Troupe Members of the Month - Linda Chiaramonte & Snap
Linda Chiaramonte is one of the founding members of the PAWSitive Therapy Troupe, which began at Hines VA Hospital as “Pets for Vets” back in 1997. She has more than 19 years of service as a dedicated volunteer with her beloved Rough Collies Sky, Storm, Shade, Spark and Taylor.
Linda’s current Pet Partner is Snap, a 13-year-old Shetland Sheepdog. They are faithful visitors at Hines VA Hospital on the Extended Care, Spinal Cord Injury, Blind Rehab and Psychiatry units. Here is what Linda has to say about her partner, Snap:
“Snap is an energetic 13-year-old Shetland Sheepdog who began his therapy dog career at the end of 2015. After adopting him earlier that year, I realized what a sweet and loving dog he was, and I thought he would be quite good at sharing his calm demeanor with those who could not have their dogs with them. I think his favorite visit is the Blind Center where he can hop up on the chairs and snuggle against those he is visiting. My heart is warmed by the look of gratitude on the faces of his new found friends -- and I know he has made an impact on them. Snap follows in the footsteps of 5 wonderful collies who were my therapy dogs over two decades and I am happy to see their legacy continue through him.”
On behalf of all of us in the PAWSitive Therapy Troupe, thank you Linda for your many years of devoted service!
The PAWSitive Therapy Troupe is an all-volunteer 501(c)(3) public charity dedicated to sharing registered therapy dogs with individuals in a wide variety of health care and educational settings--bringing comfort, support and encouragement through the unique healing power of the human-animal bond.
What is the PAWSitive Therapy Troupe?
The PAWSitive Therapy Troupe is an Animal-Assisted Activities and Therapy program designed to share registered therapy dogs with patients and students in a variety of health care and educational settings.
Is there a Difference Between a Therapy Dog and a Service Dog?
Yes! Therapy dogs are NOT “service”, or “assistance” dogs. Service dogs include guide dogs for the blind; hearing dogs that alert their owners to sounds; mobility assistance dogs, which may pull a wheelchair or directly support a person; seizure alert dogs; and others like them. Service dogs are covered under the Americans With Disabilities Act. People with disabilities can BY LAW, take their service dogs with them wherever they go, including planes, restaurants, sporting events, etc.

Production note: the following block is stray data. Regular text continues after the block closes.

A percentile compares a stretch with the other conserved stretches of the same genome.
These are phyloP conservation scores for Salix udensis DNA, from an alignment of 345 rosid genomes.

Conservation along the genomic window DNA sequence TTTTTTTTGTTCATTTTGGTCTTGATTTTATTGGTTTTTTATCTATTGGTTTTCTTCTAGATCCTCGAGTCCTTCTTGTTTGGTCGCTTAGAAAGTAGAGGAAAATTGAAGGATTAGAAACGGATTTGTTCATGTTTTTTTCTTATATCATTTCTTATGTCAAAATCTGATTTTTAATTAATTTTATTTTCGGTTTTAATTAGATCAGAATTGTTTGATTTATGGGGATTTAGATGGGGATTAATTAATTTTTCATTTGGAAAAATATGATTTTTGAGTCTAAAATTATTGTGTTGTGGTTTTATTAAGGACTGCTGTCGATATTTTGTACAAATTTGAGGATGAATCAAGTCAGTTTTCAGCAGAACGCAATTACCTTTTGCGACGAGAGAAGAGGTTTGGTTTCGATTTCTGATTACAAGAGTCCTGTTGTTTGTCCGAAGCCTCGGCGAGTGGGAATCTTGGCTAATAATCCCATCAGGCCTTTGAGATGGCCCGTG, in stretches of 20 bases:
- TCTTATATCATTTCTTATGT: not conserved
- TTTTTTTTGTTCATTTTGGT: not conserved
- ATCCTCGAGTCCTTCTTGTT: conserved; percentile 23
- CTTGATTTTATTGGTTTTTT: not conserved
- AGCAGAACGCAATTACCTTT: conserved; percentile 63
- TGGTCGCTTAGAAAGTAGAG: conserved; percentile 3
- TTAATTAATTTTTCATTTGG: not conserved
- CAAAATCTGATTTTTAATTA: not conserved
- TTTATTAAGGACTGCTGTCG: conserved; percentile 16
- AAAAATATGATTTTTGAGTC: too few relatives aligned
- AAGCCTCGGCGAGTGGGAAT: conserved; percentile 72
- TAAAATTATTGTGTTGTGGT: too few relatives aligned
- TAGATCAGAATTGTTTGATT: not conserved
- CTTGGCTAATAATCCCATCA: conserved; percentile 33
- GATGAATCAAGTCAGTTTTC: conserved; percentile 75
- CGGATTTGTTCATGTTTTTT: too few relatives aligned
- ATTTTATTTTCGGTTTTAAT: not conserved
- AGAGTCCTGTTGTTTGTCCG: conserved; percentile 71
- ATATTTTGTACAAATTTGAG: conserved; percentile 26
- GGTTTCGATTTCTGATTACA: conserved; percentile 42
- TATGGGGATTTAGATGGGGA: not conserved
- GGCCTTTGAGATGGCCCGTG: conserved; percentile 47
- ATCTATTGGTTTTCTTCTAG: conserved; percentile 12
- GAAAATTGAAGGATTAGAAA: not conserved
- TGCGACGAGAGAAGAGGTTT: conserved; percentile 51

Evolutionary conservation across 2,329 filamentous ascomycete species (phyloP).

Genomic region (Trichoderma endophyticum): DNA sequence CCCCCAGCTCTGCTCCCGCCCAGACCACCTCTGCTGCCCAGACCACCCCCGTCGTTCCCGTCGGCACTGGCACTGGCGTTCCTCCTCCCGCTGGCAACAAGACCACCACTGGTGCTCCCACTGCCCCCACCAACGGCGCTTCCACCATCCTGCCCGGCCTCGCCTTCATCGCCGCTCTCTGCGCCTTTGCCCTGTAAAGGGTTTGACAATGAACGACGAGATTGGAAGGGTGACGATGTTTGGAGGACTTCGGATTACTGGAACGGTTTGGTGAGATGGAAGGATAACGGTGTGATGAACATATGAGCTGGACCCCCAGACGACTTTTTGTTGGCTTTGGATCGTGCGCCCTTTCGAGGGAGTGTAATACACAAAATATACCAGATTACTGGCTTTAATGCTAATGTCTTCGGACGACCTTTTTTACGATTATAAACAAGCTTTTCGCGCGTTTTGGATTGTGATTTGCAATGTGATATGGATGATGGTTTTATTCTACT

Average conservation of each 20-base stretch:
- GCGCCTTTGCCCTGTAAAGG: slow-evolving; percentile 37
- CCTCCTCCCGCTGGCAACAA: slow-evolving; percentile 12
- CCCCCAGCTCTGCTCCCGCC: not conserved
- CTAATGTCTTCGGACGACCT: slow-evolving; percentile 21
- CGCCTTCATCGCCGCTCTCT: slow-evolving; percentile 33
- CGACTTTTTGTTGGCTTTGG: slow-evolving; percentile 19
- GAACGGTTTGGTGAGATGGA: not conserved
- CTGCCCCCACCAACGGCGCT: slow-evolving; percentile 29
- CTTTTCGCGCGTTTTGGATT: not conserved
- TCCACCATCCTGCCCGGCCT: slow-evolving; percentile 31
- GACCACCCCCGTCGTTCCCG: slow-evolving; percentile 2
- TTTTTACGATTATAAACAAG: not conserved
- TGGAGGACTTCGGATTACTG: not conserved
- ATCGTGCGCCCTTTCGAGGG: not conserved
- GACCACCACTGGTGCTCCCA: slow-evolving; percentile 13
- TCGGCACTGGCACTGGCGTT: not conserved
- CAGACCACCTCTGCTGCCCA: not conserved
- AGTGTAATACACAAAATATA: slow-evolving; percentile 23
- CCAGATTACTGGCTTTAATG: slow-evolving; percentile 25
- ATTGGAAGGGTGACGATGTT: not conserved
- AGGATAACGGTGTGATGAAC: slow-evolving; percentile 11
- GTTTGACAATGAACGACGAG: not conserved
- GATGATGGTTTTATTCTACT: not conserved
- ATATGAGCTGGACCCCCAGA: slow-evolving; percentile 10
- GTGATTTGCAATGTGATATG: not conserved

Many people are under the mistaken impression that therapy dogs and their handlers have the same rights of access as people with disabilities and their service animals. Therapy dogs are NOT service dogs. They are NOT allowed to accompany their handlers wherever they go. Therapy dogs are invited into hospitals, nursing homes or schools to work with patients or students on very specific tasks, or simply to bring their unconditional love to the many people who need them in these facilities. Therapy dogs and their handlers have no more rights of access than anyone with a companion animal or pet.
Therapy dogs are always first and foremost beloved family pets. You cannot “buy” a ready made therapy dog. Therapy dogs and their owners, because of their interest in therapy work have undergone additional rigorous training to prepare them to function reliably in health care or educational settings. Therapy dogs live at home with their families when they are not working.
What are Animal-Assisted Activities / Therapy?
Animal-Assisted Activities (AAA) share registered therapy dogs with patients or students in a variety of activities such as individual bedside visits, entertaining demonstrations or educational sessions. Animal- Assisted Activities are not necessarily goal-directed, but they are nonetheless certainly therapeutic in nature.
Animal-Assisted Therapy (AAT) is goal-directed intervention in which a therapy dog is an integral part of the clinical treatment process. It is directed by a licensed health care or education professional with specialized expertise and within the scope of his or her profession. AAT is designed to promote improvement in physical, social, emotional and / or cognitive functioning / reading skills. This process is documented in the health care record by the health care professional or in the education plan by the education professional.